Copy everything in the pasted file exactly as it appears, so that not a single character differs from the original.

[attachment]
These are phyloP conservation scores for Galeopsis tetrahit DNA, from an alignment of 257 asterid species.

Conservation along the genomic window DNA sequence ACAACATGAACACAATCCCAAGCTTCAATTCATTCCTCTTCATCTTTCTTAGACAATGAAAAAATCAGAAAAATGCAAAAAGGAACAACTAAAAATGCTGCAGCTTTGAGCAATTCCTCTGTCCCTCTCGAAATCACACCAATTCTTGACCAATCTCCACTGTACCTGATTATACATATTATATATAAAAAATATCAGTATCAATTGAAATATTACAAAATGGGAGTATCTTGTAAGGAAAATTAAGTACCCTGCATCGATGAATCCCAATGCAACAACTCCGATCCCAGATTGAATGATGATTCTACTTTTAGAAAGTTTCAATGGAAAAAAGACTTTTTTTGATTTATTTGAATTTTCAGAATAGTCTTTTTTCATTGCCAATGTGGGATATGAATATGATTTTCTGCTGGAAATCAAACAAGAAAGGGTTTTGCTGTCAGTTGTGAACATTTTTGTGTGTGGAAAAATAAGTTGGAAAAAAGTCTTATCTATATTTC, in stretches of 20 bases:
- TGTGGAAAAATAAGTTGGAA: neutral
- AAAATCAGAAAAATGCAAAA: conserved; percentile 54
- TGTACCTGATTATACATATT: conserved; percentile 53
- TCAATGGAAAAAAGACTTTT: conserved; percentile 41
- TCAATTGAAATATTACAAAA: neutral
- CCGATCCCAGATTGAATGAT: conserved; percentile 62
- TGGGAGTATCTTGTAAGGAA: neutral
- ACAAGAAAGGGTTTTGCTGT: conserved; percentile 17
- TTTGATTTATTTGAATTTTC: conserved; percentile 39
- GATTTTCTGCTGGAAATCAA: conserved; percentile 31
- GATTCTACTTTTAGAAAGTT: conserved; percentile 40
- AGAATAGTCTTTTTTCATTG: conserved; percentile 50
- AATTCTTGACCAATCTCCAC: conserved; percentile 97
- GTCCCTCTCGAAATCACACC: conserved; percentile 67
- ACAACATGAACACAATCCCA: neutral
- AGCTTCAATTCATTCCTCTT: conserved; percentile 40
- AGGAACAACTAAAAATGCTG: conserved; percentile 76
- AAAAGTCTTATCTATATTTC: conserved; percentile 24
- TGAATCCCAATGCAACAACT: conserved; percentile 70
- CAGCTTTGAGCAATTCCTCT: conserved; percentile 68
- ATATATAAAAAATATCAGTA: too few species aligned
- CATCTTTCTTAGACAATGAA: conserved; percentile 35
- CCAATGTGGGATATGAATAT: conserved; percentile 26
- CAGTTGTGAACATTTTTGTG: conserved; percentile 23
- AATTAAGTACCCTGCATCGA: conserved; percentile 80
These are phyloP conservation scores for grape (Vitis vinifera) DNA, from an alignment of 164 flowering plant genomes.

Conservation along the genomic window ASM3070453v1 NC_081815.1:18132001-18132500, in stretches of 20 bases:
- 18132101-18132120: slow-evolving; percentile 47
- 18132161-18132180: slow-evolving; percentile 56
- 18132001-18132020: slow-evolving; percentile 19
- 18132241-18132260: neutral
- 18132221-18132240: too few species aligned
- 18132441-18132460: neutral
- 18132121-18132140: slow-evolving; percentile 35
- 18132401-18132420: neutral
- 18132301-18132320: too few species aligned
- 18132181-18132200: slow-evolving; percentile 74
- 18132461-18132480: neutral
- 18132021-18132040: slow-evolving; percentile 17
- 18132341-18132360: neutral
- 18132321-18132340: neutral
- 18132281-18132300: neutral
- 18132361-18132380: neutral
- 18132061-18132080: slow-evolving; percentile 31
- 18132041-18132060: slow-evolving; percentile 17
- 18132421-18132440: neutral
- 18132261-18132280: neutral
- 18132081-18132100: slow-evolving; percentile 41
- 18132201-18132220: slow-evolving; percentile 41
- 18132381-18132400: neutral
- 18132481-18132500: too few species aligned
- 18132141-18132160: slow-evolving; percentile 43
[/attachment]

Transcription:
These are phyloP conservation scores for Galeopsis tetrahit DNA, from an alignment of 257 asterid species.

Conservation along the genomic window DNA sequence ACAACATGAACACAATCCCAAGCTTCAATTCATTCCTCTTCATCTTTCTTAGACAATGAAAAAATCAGAAAAATGCAAAAAGGAACAACTAAAAATGCTGCAGCTTTGAGCAATTCCTCTGTCCCTCTCGAAATCACACCAATTCTTGACCAATCTCCACTGTACCTGATTATACATATTATATATAAAAAATATCAGTATCAATTGAAATATTACAAAATGGGAGTATCTTGTAAGGAAAATTAAGTACCCTGCATCGATGAATCCCAATGCAACAACTCCGATCCCAGATTGAATGATGATTCTACTTTTAGAAAGTTTCAATGGAAAAAAGACTTTTTTTGATTTATTTGAATTTTCAGAATAGTCTTTTTTCATTGCCAATGTGGGATATGAATATGATTTTCTGCTGGAAATCAAACAAGAAAGGGTTTTGCTGTCAGTTGTGAACATTTTTGTGTGTGGAAAAATAAGTTGGAAAAAAGTCTTATCTATATTTC, in stretches of 20 bases:
- TGTGGAAAAATAAGTTGGAA: neutral
- AAAATCAGAAAAATGCAAAA: conserved; percentile 54
- TGTACCTGATTATACATATT: conserved; percentile 53
- TCAATGGAAAAAAGACTTTT: conserved; percentile 41
- TCAATTGAAATATTACAAAA: neutral
- CCGATCCCAGATTGAATGAT: conserved; percentile 62
- TGGGAGTATCTTGTAAGGAA: neutral
- ACAAGAAAGGGTTTTGCTGT: conserved; percentile 17
- TTTGATTTATTTGAATTTTC: conserved; percentile 39
- GATTTTCTGCTGGAAATCAA: conserved; percentile 31
- GATTCTACTTTTAGAAAGTT: conserved; percentile 40
- AGAATAGTCTTTTTTCATTG: conserved; percentile 50
- AATTCTTGACCAATCTCCAC: conserved; percentile 97
- GTCCCTCTCGAAATCACACC: conserved; percentile 67
- ACAACATGAACACAATCCCA: neutral
- AGCTTCAATTCATTCCTCTT: conserved; percentile 40
- AGGAACAACTAAAAATGCTG: conserved; percentile 76
- AAAAGTCTTATCTATATTTC: conserved; percentile 24
- TGAATCCCAATGCAACAACT: conserved; percentile 70
- CAGCTTTGAGCAATTCCTCT: conserved; percentile 68
- ATATATAAAAAATATCAGTA: too few species aligned
- CATCTTTCTTAGACAATGAA: conserved; percentile 35
- CCAATGTGGGATATGAATAT: conserved; percentile 26
- CAGTTGTGAACATTTTTGTG: conserved; percentile 23
- AATTAAGTACCCTGCATCGA: conserved; percentile 80
These are phyloP conservation scores for grape (Vitis vinifera) DNA, from an alignment of 164 flowering plant genomes.

Conservation along the genomic window ASM3070453v1 NC_081815.1:18132001-18132500, in stretches of 20 bases:
- 18132101-18132120: slow-evolving; percentile 47
- 18132161-18132180: slow-evolving; percentile 56
- 18132001-18132020: slow-evolving; percentile 19
- 18132241-18132260: neutral
- 18132221-18132240: too few species aligned
- 18132441-18132460: neutral
- 18132121-18132140: slow-evolving; percentile 35
- 18132401-18132420: neutral
- 18132301-18132320: too few species aligned
- 18132181-18132200: slow-evolving; percentile 74
- 18132461-18132480: neutral
- 18132021-18132040: slow-evolving; percentile 17
- 18132341-18132360: neutral
- 18132321-18132340: neutral
- 18132281-18132300: neutral
- 18132361-18132380: neutral
- 18132061-18132080: slow-evolving; percentile 31
- 18132041-18132060: slow-evolving; percentile 17
- 18132421-18132440: neutral
- 18132261-18132280: neutral
- 18132081-18132100: slow-evolving; percentile 41
- 18132201-18132220: slow-evolving; percentile 41
- 18132381-18132400: neutral
- 18132481-18132500: too few species aligned
- 18132141-18132160: slow-evolving; percentile 43